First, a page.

Yesterday, two Coptic churches in Egypt where hit by suicide bombers.
On Friday evening, Deep Rai was working on his car in his driveway in Kent, a suburb of Seattle, when he was approached by a stranger. The stranger spoke to him aggressively, telling Rai to “go back to his country,” before shoving him to the ground and shooting him in the arm.
A powerful and moving documentary called “Where is our place?” has been released, covering the situation of displaced Christians in northern Iraq.
I thought of a hundred families and and hundreds more this week mourning the pain, suffering, and loss of their loved ones while the familiar excuses of powerlessness to stop the chain of death and destruction ooze up from every direction. And tears welled in my eyes all over again.
The prime minister of Pakistan has said that the heart of every Pakistani was broken and that the whole nation was in the state of grief and sorrow during a televised address to the nation following the horrific Easter Day bomb attack in Lahorethat left at least 72 people dead and more than 300 injured.
… the trait to see beauty even in the midst of death and destruction, the ability to make beauty out of nearly nothing, and to raise others up into beauty makes us both fully human and in touch with the divine.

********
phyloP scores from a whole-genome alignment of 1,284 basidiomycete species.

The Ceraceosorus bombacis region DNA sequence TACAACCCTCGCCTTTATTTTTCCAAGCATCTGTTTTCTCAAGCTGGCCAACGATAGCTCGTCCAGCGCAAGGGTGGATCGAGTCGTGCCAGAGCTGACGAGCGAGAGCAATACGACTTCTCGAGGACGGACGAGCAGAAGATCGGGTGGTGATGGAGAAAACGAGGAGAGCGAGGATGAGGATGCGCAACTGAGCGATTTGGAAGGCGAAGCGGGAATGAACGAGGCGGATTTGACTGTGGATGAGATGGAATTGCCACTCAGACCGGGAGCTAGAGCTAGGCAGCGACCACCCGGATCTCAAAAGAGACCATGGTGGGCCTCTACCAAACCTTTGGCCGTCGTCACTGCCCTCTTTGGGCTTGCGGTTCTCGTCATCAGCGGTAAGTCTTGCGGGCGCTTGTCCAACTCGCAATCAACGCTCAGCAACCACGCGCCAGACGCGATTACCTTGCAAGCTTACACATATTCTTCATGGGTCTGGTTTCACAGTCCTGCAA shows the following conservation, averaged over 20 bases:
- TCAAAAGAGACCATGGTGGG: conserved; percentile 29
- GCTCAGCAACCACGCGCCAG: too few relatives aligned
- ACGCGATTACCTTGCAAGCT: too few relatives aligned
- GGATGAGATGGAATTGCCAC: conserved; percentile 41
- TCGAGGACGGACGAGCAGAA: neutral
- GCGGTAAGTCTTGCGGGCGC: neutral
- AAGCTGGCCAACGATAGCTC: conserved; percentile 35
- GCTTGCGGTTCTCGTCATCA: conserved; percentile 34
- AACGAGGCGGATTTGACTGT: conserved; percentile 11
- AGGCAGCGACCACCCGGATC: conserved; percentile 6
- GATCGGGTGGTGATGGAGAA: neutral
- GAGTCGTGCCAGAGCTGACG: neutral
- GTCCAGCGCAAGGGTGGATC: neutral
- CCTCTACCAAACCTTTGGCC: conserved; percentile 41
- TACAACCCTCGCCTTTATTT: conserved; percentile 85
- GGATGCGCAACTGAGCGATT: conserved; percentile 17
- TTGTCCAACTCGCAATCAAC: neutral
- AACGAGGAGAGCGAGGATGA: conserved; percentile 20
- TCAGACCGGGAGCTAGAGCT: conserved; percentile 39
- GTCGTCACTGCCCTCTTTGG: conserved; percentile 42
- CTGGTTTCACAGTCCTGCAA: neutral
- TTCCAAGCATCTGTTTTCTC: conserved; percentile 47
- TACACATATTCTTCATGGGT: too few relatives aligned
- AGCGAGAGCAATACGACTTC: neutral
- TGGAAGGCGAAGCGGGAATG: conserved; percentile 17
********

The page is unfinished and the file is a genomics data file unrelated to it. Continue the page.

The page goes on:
Archbishop Welby’s message to Global Citizen Earth Day rally held on April 18: The Archbishop of Canterbury sent a message…
Archbishop Eliud Wabukala of Kenya has issued a pastoral letter in the wake of the Al Shabaab attack on a university in Garrissa, Kenya yesterday.
Jason’s role is to preserve that order. In a culture that will only give up its moral judgment when you pry it from its cold dead fingers, the use of conservative religion as a blunt weapon against sex education in public schools, reproductive choice for women and families, or even drug legalization, seems to me to embody that same spirit of death and oppression that the demented killer Jason Voorhees represents.